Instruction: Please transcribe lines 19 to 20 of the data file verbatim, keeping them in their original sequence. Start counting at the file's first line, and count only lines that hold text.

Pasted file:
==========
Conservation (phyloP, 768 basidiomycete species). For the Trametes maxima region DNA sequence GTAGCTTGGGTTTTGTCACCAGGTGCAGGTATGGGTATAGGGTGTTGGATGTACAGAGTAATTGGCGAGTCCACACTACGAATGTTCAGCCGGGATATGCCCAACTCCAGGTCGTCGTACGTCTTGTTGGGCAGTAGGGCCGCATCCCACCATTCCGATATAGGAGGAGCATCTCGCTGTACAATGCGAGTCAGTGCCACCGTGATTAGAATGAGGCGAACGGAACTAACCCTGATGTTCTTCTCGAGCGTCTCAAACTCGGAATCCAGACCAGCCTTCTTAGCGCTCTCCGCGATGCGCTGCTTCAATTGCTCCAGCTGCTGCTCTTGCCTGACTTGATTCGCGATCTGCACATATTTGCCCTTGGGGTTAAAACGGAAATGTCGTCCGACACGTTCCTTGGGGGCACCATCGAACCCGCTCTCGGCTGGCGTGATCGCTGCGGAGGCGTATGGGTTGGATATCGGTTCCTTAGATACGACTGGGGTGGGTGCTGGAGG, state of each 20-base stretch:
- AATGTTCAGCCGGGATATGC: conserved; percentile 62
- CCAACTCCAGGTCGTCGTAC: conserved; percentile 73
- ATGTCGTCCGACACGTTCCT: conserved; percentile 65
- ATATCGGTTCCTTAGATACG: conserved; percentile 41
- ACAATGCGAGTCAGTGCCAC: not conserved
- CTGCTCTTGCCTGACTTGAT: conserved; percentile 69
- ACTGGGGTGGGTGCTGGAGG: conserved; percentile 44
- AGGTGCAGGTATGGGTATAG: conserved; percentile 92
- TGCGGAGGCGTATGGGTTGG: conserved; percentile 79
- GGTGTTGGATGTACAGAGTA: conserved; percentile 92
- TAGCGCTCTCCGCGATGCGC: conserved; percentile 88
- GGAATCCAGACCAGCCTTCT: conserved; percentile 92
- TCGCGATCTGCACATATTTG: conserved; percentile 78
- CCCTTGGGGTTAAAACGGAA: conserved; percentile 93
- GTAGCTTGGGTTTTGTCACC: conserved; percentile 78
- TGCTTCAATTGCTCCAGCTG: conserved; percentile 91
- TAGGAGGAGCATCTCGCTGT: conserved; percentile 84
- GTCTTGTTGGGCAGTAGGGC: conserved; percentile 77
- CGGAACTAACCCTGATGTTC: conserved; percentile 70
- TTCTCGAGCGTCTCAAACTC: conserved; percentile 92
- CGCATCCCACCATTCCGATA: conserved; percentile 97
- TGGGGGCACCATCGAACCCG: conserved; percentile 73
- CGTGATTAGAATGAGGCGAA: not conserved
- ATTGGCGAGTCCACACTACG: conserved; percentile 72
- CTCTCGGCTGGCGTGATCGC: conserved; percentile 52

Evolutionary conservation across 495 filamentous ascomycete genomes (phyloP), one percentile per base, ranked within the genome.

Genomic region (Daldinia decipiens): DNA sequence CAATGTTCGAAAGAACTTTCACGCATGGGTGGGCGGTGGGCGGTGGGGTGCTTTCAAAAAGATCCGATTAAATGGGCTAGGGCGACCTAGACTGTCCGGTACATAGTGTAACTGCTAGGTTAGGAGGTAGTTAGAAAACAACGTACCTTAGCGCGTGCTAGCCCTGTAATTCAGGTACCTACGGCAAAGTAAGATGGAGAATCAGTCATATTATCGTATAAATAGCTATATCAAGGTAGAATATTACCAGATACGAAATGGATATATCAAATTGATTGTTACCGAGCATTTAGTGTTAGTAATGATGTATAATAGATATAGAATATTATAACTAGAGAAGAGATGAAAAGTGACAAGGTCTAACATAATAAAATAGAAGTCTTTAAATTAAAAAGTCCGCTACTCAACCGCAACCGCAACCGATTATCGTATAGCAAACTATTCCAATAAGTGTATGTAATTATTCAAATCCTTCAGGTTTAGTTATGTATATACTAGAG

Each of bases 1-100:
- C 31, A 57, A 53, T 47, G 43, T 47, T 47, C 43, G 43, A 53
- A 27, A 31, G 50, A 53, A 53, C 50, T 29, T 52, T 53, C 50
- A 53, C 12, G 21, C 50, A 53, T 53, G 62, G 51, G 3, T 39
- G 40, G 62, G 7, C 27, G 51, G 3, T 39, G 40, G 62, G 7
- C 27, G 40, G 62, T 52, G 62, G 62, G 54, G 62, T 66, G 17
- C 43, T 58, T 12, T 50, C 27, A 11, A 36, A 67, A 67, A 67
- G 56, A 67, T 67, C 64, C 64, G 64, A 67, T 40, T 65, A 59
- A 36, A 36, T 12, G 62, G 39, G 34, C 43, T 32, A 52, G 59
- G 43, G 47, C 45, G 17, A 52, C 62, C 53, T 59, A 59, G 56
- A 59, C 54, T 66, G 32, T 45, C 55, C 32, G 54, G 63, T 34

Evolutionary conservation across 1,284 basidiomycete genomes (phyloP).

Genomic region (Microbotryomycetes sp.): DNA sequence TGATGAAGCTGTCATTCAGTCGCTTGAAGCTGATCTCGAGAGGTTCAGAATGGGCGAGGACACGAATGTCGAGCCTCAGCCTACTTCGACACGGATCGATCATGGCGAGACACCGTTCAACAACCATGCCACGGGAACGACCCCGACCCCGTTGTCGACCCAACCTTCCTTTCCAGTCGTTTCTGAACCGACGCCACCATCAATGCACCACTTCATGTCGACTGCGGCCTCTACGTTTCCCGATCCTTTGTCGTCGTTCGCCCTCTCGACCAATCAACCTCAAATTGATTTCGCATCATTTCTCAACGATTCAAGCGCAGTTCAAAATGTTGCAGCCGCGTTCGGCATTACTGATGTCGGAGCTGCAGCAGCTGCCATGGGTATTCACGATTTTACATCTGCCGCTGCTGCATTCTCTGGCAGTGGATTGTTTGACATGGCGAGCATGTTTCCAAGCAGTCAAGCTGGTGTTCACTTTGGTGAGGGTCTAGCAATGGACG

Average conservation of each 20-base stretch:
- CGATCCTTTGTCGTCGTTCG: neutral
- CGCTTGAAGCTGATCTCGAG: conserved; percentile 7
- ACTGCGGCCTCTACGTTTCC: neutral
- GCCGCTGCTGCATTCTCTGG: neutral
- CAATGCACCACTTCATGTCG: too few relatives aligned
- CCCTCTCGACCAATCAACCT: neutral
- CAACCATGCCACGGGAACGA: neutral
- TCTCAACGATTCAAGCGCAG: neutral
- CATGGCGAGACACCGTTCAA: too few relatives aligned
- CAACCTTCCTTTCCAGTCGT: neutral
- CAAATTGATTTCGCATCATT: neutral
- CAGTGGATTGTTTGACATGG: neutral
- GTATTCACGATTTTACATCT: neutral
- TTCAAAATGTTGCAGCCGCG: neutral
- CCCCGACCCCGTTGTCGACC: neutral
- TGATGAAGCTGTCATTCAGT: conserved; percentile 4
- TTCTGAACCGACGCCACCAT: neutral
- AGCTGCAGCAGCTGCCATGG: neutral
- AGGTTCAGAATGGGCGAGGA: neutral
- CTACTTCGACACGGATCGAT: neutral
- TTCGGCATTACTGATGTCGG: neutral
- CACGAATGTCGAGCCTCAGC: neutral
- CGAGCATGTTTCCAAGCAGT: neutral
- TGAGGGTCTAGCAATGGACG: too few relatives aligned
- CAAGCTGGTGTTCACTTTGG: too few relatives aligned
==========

- GTCTTGTTGGGCAGTAGGGC: conserved; percentile 77
- CGGAACTAACCCTGATGTTC: conserved; percentile 70